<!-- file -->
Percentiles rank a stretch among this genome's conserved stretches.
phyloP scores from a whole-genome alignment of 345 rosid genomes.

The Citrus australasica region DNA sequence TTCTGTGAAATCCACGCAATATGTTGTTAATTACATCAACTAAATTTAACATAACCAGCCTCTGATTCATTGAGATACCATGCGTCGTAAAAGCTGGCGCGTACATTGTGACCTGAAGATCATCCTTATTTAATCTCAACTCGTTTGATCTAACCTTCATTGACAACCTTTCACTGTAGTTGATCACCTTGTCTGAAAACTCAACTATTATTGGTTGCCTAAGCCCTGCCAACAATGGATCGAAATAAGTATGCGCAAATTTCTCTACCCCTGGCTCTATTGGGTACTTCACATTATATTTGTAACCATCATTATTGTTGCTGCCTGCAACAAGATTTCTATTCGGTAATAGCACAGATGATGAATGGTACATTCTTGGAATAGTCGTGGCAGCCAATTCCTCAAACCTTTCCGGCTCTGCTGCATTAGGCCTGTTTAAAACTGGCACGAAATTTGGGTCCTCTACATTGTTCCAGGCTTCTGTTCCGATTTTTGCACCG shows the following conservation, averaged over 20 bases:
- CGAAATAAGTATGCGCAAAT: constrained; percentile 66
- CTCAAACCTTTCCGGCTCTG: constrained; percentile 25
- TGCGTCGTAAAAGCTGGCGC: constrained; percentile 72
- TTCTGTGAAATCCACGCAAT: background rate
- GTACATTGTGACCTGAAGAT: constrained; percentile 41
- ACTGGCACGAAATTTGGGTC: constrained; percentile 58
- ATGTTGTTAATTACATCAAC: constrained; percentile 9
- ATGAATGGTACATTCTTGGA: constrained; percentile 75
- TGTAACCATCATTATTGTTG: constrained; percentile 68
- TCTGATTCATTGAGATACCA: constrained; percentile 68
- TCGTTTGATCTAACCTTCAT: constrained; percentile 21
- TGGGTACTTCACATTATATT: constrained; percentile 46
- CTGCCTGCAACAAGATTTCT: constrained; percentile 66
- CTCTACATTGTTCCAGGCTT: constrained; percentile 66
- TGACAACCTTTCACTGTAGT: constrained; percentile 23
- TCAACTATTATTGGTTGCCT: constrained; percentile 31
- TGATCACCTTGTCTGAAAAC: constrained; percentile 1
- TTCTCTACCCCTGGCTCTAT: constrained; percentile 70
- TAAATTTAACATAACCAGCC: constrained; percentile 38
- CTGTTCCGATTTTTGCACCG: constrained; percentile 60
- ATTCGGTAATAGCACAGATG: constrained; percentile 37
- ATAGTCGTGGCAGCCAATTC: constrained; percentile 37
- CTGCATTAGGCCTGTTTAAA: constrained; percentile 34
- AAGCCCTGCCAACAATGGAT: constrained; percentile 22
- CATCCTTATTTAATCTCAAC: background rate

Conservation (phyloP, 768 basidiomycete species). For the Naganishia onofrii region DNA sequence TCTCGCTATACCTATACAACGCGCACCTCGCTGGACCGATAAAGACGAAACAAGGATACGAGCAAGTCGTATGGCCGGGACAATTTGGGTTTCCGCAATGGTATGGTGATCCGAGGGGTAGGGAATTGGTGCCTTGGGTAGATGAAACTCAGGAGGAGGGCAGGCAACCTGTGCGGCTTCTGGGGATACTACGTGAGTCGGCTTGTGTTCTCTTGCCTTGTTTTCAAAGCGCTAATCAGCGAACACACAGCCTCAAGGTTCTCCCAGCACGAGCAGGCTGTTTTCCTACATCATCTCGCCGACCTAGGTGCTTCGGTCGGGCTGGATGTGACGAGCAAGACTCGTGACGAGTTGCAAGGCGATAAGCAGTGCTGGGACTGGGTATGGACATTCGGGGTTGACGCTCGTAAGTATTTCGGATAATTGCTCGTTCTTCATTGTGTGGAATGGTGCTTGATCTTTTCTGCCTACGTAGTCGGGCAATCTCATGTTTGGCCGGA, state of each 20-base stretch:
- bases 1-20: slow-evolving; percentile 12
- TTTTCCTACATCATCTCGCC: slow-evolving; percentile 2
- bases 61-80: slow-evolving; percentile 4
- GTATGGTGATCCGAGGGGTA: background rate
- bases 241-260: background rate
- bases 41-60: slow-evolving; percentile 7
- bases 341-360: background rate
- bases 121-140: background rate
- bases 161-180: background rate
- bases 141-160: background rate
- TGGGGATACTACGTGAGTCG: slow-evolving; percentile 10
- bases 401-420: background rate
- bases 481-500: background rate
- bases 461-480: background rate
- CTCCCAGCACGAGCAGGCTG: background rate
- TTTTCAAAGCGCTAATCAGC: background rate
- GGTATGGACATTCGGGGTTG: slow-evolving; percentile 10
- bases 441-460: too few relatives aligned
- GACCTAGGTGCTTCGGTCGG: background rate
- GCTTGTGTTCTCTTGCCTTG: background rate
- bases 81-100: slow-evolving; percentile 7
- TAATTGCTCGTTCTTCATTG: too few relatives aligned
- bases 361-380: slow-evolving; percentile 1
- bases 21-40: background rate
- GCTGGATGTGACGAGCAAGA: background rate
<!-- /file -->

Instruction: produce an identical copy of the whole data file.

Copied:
Percentiles rank a stretch among this genome's conserved stretches.
phyloP scores from a whole-genome alignment of 345 rosid genomes.

The Citrus australasica region DNA sequence TTCTGTGAAATCCACGCAATATGTTGTTAATTACATCAACTAAATTTAACATAACCAGCCTCTGATTCATTGAGATACCATGCGTCGTAAAAGCTGGCGCGTACATTGTGACCTGAAGATCATCCTTATTTAATCTCAACTCGTTTGATCTAACCTTCATTGACAACCTTTCACTGTAGTTGATCACCTTGTCTGAAAACTCAACTATTATTGGTTGCCTAAGCCCTGCCAACAATGGATCGAAATAAGTATGCGCAAATTTCTCTACCCCTGGCTCTATTGGGTACTTCACATTATATTTGTAACCATCATTATTGTTGCTGCCTGCAACAAGATTTCTATTCGGTAATAGCACAGATGATGAATGGTACATTCTTGGAATAGTCGTGGCAGCCAATTCCTCAAACCTTTCCGGCTCTGCTGCATTAGGCCTGTTTAAAACTGGCACGAAATTTGGGTCCTCTACATTGTTCCAGGCTTCTGTTCCGATTTTTGCACCG shows the following conservation, averaged over 20 bases:
- CGAAATAAGTATGCGCAAAT: constrained; percentile 66
- CTCAAACCTTTCCGGCTCTG: constrained; percentile 25
- TGCGTCGTAAAAGCTGGCGC: constrained; percentile 72
- TTCTGTGAAATCCACGCAAT: background rate
- GTACATTGTGACCTGAAGAT: constrained; percentile 41
- ACTGGCACGAAATTTGGGTC: constrained; percentile 58
- ATGTTGTTAATTACATCAAC: constrained; percentile 9
- ATGAATGGTACATTCTTGGA: constrained; percentile 75
- TGTAACCATCATTATTGTTG: constrained; percentile 68
- TCTGATTCATTGAGATACCA: constrained; percentile 68
- TCGTTTGATCTAACCTTCAT: constrained; percentile 21
- TGGGTACTTCACATTATATT: constrained; percentile 46
- CTGCCTGCAACAAGATTTCT: constrained; percentile 66
- CTCTACATTGTTCCAGGCTT: constrained; percentile 66
- TGACAACCTTTCACTGTAGT: constrained; percentile 23
- TCAACTATTATTGGTTGCCT: constrained; percentile 31
- TGATCACCTTGTCTGAAAAC: constrained; percentile 1
- TTCTCTACCCCTGGCTCTAT: constrained; percentile 70
- TAAATTTAACATAACCAGCC: constrained; percentile 38
- CTGTTCCGATTTTTGCACCG: constrained; percentile 60
- ATTCGGTAATAGCACAGATG: constrained; percentile 37
- ATAGTCGTGGCAGCCAATTC: constrained; percentile 37
- CTGCATTAGGCCTGTTTAAA: constrained; percentile 34
- AAGCCCTGCCAACAATGGAT: constrained; percentile 22
- CATCCTTATTTAATCTCAAC: background rate

Conservation (phyloP, 768 basidiomycete species). For the Naganishia onofrii region DNA sequence TCTCGCTATACCTATACAACGCGCACCTCGCTGGACCGATAAAGACGAAACAAGGATACGAGCAAGTCGTATGGCCGGGACAATTTGGGTTTCCGCAATGGTATGGTGATCCGAGGGGTAGGGAATTGGTGCCTTGGGTAGATGAAACTCAGGAGGAGGGCAGGCAACCTGTGCGGCTTCTGGGGATACTACGTGAGTCGGCTTGTGTTCTCTTGCCTTGTTTTCAAAGCGCTAATCAGCGAACACACAGCCTCAAGGTTCTCCCAGCACGAGCAGGCTGTTTTCCTACATCATCTCGCCGACCTAGGTGCTTCGGTCGGGCTGGATGTGACGAGCAAGACTCGTGACGAGTTGCAAGGCGATAAGCAGTGCTGGGACTGGGTATGGACATTCGGGGTTGACGCTCGTAAGTATTTCGGATAATTGCTCGTTCTTCATTGTGTGGAATGGTGCTTGATCTTTTCTGCCTACGTAGTCGGGCAATCTCATGTTTGGCCGGA, state of each 20-base stretch:
- bases 1-20: slow-evolving; percentile 12
- TTTTCCTACATCATCTCGCC: slow-evolving; percentile 2
- bases 61-80: slow-evolving; percentile 4
- GTATGGTGATCCGAGGGGTA: background rate
- bases 241-260: background rate
- bases 41-60: slow-evolving; percentile 7
- bases 341-360: background rate
- bases 121-140: background rate
- bases 161-180: background rate
- bases 141-160: background rate
- TGGGGATACTACGTGAGTCG: slow-evolving; percentile 10
- bases 401-420: background rate
- bases 481-500: background rate
- bases 461-480: background rate
- CTCCCAGCACGAGCAGGCTG: background rate
- TTTTCAAAGCGCTAATCAGC: background rate
- GGTATGGACATTCGGGGTTG: slow-evolving; percentile 10
- bases 441-460: too few relatives aligned
- GACCTAGGTGCTTCGGTCGG: background rate
- GCTTGTGTTCTCTTGCCTTG: background rate
- bases 81-100: slow-evolving; percentile 7
- TAATTGCTCGTTCTTCATTG: too few relatives aligned
- bases 361-380: slow-evolving; percentile 1
- bases 21-40: background rate
- GCTGGATGTGACGAGCAAGA: background rate